• Many botanical gardens and zoos act as germ plasm banks.
    • Other Efforts to Preserve Species
      • Zoos, wildlife parks, aquariums, and botanical gardens, are living museums of the world’s biodiversity.
      • But, these kinds of facilities rarely have enough resources or knowledge to preserve more than a fraction of the world’s rare and threatened species.
      • Ultimately, saving a few individuals does little to preserve a species as captive species may not reproduce or survive again in the wild.
    • Preserving Habitats and Ecosystems
      • Priority is now given to protecting entire ecosystems rather than individual species.
      • By saving the ecosystem, most of the species in an ecosystem are saved instead of just the endangered ones.
      • When possible large areas are preserved for two reasons:
        • Small areas are in danger from natural disasters
        • Some animals need a large range to find food
    • Endangered Species Act of 1973
      • Under the first provision of the Endangered Species Act, the U.S. Fish and Wildlife Service (USFWS) must compile a list of all endangered and threatened species in the United States. As of 2002, 983 species of plants and animals were listed.
      • The second main provision of the act protects listed species from human harm.
      • The third provision prevents the federal government from carrying out any project that jeopardizes a listed species.
    • CITES
      • Convention on International Trade in Endangered Species (CITES)
      • The CITES treaty was the first effective effort to stop the slaughter of African elephants being killed by poachers who would then sell the ivory tusks.
      • In 1989, the members of CITES proposed a total worldwide ban on all sales, imports, and exports of ivory, hoping to put a stop the problem.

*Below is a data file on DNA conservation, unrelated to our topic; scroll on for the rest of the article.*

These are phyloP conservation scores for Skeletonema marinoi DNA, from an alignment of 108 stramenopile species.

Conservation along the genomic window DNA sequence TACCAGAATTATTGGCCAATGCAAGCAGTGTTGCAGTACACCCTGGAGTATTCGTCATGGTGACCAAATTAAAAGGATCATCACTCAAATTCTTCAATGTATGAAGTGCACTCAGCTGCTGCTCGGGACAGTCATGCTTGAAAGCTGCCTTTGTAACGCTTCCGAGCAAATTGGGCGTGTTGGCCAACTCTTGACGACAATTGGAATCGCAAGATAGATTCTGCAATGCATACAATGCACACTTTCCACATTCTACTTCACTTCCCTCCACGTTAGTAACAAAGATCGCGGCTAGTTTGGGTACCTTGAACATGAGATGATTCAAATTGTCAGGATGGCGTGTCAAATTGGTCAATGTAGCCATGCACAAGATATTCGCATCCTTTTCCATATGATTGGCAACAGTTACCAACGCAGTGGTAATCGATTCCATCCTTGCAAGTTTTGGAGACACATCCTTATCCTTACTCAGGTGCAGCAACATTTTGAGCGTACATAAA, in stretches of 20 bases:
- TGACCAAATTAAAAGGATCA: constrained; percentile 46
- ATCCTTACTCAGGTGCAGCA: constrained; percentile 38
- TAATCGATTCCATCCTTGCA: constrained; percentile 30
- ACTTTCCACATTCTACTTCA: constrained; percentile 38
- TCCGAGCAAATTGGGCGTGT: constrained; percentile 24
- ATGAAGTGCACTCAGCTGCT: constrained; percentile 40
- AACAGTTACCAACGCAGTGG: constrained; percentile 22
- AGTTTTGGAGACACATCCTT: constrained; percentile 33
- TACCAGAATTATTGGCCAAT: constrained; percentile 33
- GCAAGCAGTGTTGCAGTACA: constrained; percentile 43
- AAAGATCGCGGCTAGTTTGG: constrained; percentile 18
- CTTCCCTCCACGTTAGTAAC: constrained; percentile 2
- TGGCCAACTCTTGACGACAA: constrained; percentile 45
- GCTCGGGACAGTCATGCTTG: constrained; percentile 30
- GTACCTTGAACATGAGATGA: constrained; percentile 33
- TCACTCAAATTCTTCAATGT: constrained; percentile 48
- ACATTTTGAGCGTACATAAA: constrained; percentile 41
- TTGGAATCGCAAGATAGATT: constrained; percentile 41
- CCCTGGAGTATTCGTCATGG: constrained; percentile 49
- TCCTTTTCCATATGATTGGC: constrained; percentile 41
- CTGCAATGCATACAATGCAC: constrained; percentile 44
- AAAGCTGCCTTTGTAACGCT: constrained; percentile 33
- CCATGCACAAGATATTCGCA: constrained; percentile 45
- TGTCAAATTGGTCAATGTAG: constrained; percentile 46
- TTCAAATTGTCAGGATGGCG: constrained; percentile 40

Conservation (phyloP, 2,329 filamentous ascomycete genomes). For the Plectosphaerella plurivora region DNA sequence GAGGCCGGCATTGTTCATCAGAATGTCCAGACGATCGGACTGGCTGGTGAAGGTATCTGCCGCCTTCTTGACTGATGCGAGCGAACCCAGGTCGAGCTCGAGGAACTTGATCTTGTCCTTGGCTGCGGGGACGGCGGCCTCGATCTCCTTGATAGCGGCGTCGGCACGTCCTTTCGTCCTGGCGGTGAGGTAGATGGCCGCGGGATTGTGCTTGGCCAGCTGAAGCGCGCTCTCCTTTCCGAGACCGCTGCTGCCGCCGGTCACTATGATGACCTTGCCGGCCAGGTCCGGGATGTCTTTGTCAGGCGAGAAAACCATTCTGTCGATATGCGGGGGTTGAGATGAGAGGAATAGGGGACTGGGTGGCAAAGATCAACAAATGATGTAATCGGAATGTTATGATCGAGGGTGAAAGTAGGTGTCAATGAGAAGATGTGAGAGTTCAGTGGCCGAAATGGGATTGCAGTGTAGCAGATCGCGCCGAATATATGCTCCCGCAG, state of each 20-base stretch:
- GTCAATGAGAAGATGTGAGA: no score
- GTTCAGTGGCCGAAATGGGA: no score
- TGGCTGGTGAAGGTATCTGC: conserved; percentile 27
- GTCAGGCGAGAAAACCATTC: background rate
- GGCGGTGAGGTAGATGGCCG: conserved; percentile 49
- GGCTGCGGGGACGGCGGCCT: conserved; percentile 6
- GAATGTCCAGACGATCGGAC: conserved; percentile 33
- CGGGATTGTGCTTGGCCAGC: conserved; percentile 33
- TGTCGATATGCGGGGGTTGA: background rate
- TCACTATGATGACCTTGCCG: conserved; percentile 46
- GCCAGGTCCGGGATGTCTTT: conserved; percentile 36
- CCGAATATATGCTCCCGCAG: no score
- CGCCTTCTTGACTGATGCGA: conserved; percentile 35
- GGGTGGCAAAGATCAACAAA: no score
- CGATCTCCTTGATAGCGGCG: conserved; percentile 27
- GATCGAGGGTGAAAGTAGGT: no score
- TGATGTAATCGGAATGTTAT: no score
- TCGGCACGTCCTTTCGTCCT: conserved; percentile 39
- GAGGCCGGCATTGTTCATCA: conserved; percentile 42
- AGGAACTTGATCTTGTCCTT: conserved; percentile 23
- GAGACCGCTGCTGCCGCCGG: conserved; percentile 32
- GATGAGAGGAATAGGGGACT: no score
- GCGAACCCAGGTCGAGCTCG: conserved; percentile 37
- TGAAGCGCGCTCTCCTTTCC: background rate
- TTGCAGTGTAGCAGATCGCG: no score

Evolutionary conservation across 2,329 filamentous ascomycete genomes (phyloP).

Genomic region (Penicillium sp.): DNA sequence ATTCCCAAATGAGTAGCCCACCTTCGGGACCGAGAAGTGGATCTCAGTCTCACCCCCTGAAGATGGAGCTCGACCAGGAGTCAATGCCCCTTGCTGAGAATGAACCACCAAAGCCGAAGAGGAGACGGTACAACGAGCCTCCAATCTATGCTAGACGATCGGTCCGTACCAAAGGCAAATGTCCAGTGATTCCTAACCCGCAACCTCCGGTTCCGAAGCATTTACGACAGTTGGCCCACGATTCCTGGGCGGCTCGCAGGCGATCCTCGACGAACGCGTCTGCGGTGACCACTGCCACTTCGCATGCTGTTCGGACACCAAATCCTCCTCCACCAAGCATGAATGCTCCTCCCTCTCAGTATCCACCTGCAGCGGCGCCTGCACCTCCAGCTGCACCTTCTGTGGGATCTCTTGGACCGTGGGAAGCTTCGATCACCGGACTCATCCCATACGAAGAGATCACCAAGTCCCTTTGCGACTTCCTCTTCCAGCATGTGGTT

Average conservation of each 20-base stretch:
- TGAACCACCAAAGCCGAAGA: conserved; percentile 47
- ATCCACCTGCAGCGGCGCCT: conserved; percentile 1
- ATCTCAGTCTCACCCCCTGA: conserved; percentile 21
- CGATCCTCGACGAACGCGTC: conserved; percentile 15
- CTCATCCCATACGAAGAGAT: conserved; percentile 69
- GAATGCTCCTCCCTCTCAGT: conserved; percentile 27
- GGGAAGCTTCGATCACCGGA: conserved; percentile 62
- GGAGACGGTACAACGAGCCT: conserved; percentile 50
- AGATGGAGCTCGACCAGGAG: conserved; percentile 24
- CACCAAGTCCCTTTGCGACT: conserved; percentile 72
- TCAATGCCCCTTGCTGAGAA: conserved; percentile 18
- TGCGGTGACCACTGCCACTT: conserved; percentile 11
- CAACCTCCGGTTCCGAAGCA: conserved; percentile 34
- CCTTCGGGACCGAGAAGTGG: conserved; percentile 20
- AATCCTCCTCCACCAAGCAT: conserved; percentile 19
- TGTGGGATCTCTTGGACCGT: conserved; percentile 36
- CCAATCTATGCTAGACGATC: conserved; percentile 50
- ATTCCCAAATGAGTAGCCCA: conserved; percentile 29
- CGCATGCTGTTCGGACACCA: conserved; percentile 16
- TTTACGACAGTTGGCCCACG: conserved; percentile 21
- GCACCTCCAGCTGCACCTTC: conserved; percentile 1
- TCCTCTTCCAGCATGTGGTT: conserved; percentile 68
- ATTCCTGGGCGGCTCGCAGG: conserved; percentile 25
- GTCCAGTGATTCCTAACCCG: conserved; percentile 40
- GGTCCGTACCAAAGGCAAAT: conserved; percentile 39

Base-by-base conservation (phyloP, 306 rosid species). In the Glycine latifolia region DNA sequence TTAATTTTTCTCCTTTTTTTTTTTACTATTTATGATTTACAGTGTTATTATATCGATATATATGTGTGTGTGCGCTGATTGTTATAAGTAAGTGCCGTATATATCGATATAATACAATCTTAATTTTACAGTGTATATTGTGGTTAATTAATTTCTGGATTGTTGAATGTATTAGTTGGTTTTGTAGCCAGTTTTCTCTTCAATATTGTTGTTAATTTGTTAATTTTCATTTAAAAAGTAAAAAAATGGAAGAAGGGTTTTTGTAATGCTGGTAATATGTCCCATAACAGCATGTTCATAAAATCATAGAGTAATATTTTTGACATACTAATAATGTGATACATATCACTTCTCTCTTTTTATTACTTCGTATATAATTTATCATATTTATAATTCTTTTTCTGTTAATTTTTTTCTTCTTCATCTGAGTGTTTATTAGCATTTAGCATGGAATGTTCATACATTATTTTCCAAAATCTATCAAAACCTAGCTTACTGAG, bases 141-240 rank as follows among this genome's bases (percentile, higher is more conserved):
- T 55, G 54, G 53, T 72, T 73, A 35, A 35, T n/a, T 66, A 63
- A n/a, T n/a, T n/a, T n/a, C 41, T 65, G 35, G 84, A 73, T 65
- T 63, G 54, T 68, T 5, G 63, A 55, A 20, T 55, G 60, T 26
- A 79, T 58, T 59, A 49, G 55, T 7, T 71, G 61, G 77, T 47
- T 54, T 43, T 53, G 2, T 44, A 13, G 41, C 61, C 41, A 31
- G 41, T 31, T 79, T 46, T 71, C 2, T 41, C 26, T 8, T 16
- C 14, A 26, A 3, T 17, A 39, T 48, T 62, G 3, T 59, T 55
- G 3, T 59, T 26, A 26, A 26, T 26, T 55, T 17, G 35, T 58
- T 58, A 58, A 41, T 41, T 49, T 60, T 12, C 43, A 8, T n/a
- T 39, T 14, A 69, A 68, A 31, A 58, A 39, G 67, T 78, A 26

• The Biodiversity Treaty
      • The Biodiversity Treaty is an international agreement aimed at strengthening national control and preservation of biological resources.
      • The treaty’s goal is to preserve biodiversity and ensure the sustainable and fair use of genetic resources in all countries.
    • Private Organizations
      • Many private organizations work to protect species worldwide, often more effectively than government agencies.
        • World Wildlife Fund – sustainable use of resources and wildlife protection
        • Nature Conservancy – has purchased land to turn into nature preserves in 29 countries
        • Conservation International – identifies biodiversity hot spots
        • Greenpeace International – organizes direct and sometimes confrontational action
    • Balancing Human Needs
      • Attempts to protect species often come into conflict with the interests of the people.
      • Sometimes an endangered species represents a source of food or income.
      • Many people don’t understand how important biodiversity is to stable ecosystems.
      • Many conservationists feel than an important part of protecting species is educating people on the value of biodiversity.